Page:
What Are Ohms?
What are Ohms when it comes to audio devices, sound systems, and electricity in general?
Understanding Ohms can be tricky for some of the less technical among us, but the easiest way to think of it is the unit used to measure the resistance or “impedance” of a device’s electrical flow. The purpose of impedance is to prevent a device from overheating.
Devices with a lower impedance allow for greater flow of electricity, while devices with a higher impedance offer a smaller, more restricted flow.
Ohms are represented by the Ω symbol and can typically be found on an electronic device’s specification or “spec” sheet. If multiple speakers have the same impedance ratings, the total impedance or Ohms can be found taking the impedance of one speaker and dividing it by the total number of speakers.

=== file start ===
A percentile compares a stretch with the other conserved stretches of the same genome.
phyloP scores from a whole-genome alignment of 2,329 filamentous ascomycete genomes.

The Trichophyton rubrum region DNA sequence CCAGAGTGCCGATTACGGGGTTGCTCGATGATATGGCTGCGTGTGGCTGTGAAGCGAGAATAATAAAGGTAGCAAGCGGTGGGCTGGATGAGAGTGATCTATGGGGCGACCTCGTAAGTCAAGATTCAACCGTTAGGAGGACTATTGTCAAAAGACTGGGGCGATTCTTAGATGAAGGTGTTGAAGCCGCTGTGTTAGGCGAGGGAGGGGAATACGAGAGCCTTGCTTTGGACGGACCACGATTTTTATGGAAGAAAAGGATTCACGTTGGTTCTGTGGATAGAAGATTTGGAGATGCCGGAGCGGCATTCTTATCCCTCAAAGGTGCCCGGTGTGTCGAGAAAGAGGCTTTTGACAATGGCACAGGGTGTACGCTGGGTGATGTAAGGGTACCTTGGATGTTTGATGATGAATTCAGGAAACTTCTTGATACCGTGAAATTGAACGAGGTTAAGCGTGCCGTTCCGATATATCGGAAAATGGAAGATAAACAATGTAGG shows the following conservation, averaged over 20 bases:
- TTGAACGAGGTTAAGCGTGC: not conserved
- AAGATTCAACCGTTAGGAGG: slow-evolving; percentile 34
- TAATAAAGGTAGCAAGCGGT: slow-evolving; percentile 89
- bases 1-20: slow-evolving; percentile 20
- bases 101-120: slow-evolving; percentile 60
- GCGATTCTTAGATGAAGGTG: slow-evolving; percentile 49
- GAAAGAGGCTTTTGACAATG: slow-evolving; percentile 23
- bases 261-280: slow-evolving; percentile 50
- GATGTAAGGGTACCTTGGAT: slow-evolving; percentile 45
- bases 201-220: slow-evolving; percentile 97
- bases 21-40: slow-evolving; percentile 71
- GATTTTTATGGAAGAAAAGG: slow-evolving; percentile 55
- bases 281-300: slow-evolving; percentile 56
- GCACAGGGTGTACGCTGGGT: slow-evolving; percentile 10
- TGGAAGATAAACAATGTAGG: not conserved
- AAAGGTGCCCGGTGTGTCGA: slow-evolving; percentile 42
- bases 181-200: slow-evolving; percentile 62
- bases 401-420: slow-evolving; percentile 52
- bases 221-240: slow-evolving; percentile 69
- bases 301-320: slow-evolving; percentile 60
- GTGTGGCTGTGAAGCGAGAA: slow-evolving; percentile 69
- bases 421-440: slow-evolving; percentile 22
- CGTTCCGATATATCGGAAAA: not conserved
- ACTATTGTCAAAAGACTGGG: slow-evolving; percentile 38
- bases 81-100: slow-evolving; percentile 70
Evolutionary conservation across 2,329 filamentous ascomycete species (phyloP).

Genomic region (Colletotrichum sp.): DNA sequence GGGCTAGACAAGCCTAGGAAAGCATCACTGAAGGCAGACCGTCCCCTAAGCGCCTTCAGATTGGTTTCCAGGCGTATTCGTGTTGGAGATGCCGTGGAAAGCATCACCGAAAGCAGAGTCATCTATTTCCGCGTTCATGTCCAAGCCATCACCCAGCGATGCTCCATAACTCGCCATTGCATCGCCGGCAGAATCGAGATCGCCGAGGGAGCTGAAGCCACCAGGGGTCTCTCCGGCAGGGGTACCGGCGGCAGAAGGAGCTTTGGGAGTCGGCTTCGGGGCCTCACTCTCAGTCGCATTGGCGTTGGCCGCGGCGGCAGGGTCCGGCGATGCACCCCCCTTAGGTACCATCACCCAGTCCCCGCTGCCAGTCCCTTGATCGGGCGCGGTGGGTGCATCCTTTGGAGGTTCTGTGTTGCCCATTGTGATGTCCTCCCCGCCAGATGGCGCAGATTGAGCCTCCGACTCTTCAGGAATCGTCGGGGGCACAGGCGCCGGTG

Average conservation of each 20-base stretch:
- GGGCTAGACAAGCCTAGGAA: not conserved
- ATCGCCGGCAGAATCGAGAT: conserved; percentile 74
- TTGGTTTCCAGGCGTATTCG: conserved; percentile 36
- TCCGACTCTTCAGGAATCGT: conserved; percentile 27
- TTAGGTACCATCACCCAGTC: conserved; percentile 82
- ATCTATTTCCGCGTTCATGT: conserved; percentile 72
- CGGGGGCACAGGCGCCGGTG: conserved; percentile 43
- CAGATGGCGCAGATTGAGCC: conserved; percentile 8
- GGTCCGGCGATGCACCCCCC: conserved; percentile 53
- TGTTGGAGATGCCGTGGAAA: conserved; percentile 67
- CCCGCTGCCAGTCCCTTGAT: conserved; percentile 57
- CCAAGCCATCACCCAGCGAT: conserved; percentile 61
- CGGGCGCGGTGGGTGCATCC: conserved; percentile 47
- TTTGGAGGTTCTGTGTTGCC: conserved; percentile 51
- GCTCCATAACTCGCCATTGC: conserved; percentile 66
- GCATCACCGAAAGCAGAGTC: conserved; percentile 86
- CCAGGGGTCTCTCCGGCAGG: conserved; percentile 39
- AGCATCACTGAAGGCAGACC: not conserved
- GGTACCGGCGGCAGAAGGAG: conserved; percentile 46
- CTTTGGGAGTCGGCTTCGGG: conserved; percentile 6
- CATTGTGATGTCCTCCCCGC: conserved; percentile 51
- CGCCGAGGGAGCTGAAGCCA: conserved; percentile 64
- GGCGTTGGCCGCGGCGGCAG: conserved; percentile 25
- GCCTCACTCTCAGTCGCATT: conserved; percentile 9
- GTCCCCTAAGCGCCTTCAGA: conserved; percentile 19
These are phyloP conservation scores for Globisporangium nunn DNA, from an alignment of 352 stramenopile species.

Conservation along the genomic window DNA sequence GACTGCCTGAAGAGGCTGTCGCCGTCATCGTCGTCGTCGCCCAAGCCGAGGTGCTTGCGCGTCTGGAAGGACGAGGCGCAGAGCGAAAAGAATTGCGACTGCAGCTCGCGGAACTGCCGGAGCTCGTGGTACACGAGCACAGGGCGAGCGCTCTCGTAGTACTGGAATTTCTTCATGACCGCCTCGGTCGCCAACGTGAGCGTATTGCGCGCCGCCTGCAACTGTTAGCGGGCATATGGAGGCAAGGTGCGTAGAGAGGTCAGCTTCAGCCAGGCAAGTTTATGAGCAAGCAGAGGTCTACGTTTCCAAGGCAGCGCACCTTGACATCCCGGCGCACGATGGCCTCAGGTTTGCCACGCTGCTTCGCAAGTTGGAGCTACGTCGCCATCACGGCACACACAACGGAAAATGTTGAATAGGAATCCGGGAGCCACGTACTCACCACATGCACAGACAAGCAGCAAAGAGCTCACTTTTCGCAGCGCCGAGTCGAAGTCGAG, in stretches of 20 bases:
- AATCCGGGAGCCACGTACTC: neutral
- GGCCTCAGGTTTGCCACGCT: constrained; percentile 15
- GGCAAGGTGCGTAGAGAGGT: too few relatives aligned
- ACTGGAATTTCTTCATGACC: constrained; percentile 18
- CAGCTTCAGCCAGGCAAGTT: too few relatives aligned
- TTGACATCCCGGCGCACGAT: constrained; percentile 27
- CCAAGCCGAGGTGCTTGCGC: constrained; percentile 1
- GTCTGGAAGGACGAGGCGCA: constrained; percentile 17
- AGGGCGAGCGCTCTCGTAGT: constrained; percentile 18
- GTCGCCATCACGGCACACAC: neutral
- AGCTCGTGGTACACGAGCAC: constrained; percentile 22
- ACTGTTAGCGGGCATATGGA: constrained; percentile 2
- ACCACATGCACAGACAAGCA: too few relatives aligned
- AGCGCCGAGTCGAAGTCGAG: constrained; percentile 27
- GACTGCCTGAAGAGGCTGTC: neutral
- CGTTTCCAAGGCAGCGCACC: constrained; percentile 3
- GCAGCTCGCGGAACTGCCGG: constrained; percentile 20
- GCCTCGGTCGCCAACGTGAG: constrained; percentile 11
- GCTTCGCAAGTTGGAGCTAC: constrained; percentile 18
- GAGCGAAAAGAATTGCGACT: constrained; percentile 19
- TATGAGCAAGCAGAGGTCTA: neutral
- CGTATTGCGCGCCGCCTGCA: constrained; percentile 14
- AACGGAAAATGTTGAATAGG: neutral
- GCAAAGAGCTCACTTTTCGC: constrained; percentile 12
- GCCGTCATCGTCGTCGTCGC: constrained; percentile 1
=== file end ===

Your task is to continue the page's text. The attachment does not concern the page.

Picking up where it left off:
Understanding Ohms and the role they play in audio equipment is particularly important when checking devices for compatibility.
However, when multiple devices are connected, their impedance rating or Ohms need to be separately considered to make sure power can pass safely from one device to the next without causing damage. For example, while it may be safe to connect speakers with a higher impedance to an amplifier with a lower impedance, you wouldn’t connect speakers with a lower impedance to an amplifier with a higher impedance.